British woman sentenced for stealing to fund poker addiction

A British woman who confessed to stealing more than £26,000 from her work in order to support her poker addiction has been convicted and sentenced to one year in jail. Cindy Streets, a 21-year-old clerk at an Exeter travel agency and bureau de change, confessed to stealing £26,100 in foreign currency over the course of four weeks in order to feed her and her ex-boyfriend's addictions to online poker and betting.

After spending hours playing online poker and wagering on sports-betting sites with former flame, Paul Hocking, a gambling addict, Streets managed to max out five different credit cards. According to Streets, it was then she began to steal from her employers, Lets Go Travel, where she ran a bureau de change.

With the support of Hockings, she struggled to recoup their losses and repay the company without getting caught. She attempted in vain to cover her tracks by tampering with computer records, but the company caught on after one month when £2,000 in unused foreign exchange was not returned to the head office despite computer records suggesting it had been. Streets confessed after Lets Go Travel contacted the authorities.

When questioned by police, Streets admitted: "I made a stupid mistake and borrowed £1,000 from work to try to win back money. I lost the £1,000 and then the second lot I took was £6,000 worth of currency. I tried to use that to pay back the £1,000 plus my credit card but I got more and more into debt with online gambling. We did win £5,000 back at one stage but we wanted to carry on gambling to win back the full amount and then we lost the winnings."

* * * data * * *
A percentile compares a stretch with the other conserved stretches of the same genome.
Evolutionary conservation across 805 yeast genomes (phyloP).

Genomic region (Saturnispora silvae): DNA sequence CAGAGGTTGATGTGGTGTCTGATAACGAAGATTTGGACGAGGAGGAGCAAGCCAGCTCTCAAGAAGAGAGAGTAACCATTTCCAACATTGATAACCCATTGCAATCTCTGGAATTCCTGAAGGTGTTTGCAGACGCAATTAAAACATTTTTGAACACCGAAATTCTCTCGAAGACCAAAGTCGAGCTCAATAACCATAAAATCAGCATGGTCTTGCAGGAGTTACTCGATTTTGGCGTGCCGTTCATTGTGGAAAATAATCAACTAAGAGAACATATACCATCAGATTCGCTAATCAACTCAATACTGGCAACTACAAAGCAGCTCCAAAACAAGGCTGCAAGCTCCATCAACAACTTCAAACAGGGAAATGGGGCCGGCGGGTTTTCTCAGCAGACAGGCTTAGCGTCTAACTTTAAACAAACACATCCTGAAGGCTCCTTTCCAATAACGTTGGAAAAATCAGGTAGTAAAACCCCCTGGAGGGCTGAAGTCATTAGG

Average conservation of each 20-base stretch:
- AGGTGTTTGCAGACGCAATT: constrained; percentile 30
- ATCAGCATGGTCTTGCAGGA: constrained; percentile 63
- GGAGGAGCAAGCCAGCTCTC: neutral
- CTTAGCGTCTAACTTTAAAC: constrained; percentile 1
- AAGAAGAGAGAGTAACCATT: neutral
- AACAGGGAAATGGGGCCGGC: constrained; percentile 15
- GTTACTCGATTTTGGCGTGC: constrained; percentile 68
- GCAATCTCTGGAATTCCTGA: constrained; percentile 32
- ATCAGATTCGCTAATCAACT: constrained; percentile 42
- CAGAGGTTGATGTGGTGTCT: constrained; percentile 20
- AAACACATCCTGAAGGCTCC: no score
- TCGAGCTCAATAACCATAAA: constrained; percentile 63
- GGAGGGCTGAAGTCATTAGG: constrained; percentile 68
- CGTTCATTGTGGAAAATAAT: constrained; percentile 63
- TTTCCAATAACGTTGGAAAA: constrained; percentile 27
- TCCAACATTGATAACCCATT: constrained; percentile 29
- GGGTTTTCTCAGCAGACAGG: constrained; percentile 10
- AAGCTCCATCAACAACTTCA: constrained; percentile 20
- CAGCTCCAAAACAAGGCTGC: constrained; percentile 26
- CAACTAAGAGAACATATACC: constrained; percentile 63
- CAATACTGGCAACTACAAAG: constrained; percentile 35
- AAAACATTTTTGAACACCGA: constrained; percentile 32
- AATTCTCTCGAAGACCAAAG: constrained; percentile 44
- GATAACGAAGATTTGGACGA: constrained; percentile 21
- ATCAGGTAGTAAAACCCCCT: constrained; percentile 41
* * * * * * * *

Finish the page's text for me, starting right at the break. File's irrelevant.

Despite efforts by Streets' attorney, Stephen Nunn, to blame the entire mess on Hocking, Judge Graham Cottle told Streets: "This was an enormous breach of trust. You were entirely complicit in the gambling, doubtless hoping you would win enough to pay off your debts and reimburse your employers. That did not happen. In the real world it does not happen. There was some attempt made to cover up your dishonesty, but it brought only temporary relief. I find the particular use to which the money was put an aggravating feature of this case."

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